17 SUGGESTED ASSESSMENT STRATEGIES RECOMMENDED LEARNING RESOURCES CURRICULUM Carpentry and Joinery 11 and 12 CARPENTRY AND JOINERY 11 AND 12 9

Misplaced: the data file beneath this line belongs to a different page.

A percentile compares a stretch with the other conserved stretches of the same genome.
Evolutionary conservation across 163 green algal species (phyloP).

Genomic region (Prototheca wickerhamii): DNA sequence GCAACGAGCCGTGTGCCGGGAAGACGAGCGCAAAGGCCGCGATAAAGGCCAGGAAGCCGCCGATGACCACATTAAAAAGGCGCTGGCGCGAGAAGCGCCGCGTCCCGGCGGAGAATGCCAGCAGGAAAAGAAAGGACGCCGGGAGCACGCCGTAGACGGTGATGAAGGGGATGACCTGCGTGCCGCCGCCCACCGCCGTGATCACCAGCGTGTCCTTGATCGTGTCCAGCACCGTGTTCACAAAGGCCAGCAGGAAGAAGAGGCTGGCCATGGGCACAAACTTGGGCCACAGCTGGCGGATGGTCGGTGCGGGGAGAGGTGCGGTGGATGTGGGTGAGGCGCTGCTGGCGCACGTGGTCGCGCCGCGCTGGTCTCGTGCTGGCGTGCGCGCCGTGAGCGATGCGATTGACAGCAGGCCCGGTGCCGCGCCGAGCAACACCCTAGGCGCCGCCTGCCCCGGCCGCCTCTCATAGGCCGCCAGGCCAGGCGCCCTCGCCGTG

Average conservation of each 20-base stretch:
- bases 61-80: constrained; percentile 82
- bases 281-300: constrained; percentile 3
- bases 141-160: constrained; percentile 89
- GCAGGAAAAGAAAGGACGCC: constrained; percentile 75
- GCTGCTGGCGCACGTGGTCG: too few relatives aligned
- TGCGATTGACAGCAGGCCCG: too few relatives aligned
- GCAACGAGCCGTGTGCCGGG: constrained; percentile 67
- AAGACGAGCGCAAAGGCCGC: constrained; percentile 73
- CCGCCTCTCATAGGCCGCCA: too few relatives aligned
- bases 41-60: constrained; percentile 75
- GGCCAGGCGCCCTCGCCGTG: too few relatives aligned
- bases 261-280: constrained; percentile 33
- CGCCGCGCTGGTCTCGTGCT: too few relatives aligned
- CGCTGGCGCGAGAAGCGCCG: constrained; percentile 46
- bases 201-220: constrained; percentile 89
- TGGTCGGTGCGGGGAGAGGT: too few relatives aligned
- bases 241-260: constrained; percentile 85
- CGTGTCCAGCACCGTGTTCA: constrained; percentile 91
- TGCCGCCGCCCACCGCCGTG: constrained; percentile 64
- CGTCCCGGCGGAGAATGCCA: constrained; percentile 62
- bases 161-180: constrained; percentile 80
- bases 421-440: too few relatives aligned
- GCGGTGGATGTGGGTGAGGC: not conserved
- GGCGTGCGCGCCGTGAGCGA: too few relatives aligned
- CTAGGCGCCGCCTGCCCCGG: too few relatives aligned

18 GRADE 11 Health and Safety PRESCRIBED LEARNING OUTCOMES It is expected that students will: identify Workers Compensation Board and WHMIS regulations that apply to a carpentry and joinery work environment describe safety and accident prevention procedures for a carpentry and joinery work environment use safe work practices SUGGESTED INSTRUCTIONAL STRATEGIES Engage students in a class discussion about the potential effects of a carpentry and joinery work environment on one s health. Have students brainstorm lists of specific health problems and safety hazards that could result from this work environment. In groups of two or three, have each group consider ways of improving or modifying the work environment (e.g., tools, equipment, accessories, ventilation, floor) that would inhibit the development of health problems and prevent accidents. Each group then presents its findings orally to the class or produces a written report. Invite a speaker from WCB to give a presentation on the wide range of shop-related accidents. Have students address any questions they may have. Following the presentation, have students break into groups and conduct a safety audit. Have groups share their information and then ask each group to develop a Shop Safety Guide that would apply to the class wood shop. Provide students access to the MSD sheets and WHMIS regulations related to hazardous materials commonly found in a carpentry and joinery work environment. Using ten clearly labelled containers, have groups of students research and then report on the hazards, handling methods, and first-aid procedures associated with the material in each container. 10 CARPENTRY AND JOINERY 11 AND 12